What Is a Retail Investor?

What Is a Retail Investor?

A retail investor is a non-professional investor. Also known as individual investors, retail investors have an increasing impact on the market.

Anyone who doesn’t do investing as a career is considered a retail investor. That’s a very wide range of skill levels and specialties. Let’s go over how the retail investing market works, its size, and the pros and cons of being a retail investor as opposed to an institutional investor. Image source: Getty Images. Understanding retail investing

Retail investors typically invest in stocks and bonds but mostly in stocks since bonds are notoriously difficult to trade on most trading platforms. Most retail investors use discount brokerages or apps such as Robinhood ( NASDAQ:HOOD ) or invest through an employer-sponsored 401(k) or other retirement plan.

Recent innovations in brokerage technology and business model have made investing far easier for retail investors. A process that was limited to the 1% 40 years ago and to people with the time and energy to fill out endless forms 10 years ago can now be completed in 30 minutes on an app.

Investors can now buy and sell stocks, options, and funds with the click of a button. Retail investors can even use margin, or loans, to buy stocks and other assets.

The whole process is governed by the U.S. Securities and Exchange Commission (SEC). The SEC sets strict requirements for which investors can day trade, use margin, or invest in asset classes such as hedge funds or private equity. The SEC also regulates the filing process for public companies offering stock to investors. Pros and cons

Here are a few of the pros and cons of being a retail investor: Pros Cons Concentration Fees Stock size Time Liquidity Access Flexibility Economies of scale Circle of competence Circle of competence Concentration

Institutional investors are often required to hold hundreds of stocks. Retail investors can choose the number of stocks they want to buy. The more concentrated you are (to a point since you need some diversification ), the higher your potential returns. Stock Size

Small-cap stocks (meaning stocks with a market capitalization of less than $2 billion) generally outperform the market. Many institutions can’t purchase these stocks because they have too many assets under management and are restricted in the percentage of a company they can hold. Liquidity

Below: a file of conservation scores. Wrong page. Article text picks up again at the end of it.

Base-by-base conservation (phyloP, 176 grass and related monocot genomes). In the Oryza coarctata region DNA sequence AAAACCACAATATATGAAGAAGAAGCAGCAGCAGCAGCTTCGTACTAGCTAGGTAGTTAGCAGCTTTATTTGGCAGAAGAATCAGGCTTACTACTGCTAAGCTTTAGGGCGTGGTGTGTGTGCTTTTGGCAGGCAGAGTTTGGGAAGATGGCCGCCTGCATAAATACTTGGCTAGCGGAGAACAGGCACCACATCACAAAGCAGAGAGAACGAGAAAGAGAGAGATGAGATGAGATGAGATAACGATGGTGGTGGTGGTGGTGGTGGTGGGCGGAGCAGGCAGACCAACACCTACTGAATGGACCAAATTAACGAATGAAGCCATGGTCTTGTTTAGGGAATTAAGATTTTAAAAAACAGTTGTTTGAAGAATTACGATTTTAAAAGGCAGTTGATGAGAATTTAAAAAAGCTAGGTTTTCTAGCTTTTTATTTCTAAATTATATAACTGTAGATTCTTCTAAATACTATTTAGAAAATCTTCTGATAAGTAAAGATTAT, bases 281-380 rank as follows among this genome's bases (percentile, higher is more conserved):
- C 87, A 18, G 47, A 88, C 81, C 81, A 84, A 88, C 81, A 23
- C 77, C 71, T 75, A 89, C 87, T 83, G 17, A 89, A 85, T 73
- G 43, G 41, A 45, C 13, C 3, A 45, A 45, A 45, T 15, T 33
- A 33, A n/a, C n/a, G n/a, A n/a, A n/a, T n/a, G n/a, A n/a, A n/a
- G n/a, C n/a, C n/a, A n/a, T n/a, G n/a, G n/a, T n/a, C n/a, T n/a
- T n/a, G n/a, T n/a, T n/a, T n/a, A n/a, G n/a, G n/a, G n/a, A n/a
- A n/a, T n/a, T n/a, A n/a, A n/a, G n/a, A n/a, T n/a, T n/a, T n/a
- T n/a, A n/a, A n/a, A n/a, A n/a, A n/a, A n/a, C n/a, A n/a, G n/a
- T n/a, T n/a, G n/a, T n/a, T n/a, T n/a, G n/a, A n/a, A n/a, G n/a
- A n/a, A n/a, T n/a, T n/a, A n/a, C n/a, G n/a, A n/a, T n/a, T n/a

It’s unlikely a single retail investor would ever move the market, but institutions with holdings in the billions of dollars have to be careful when they buy and sell stocks to avoid moving the stock too far in the wrong direction. Flexibility

As a retail investor, if you want to hold cash for a while, you can. If you want to sell U.S. stocks to buy foreign stocks, you can. If you want to buy gold bars and load them into a safe right before forgetting the combination, you can.

Institutions have strict regulations from the SEC and from their own prospectus guidelines. Many funds are created to buy growth stocks only or large-cap stocks only. If those types of stocks are in a bear market , the fund just has to try to work around it. Circle of competence

This one is both a pro and a con. As a retail investor, it’s likely that you have some level of competence in a specific industry.

If you work for a construction company, you may understand the supply and demand dynamics for lumber, copper, and other materials. If you work for a bank, you probably have a good handle on current interest rates and credit standards. The problem is that degrees of competence can pigeonhole you.

Institutions can hire people to become specialists in every industry. They may not have the local knowledge you have in your industry, and there may be a lag before they know things, but they have at least a basic knowledge of every industry. But if you’re a retail investor who works in accounting for a dog food manufacturer, it’s more difficult to really be able to understand a biotech stock . Fees

There are fees for everything. You pay a fee when you buy a stock and when you sell it. You pay a higher fee if you do it on margin or if you buy options. You pay annual fees and expenses for any fund you buy. This is even true if you use an app that has no commissions. The way those apps make money is by increasing the bid/ask spread , meaning you pay more for the stock through them than you would […]

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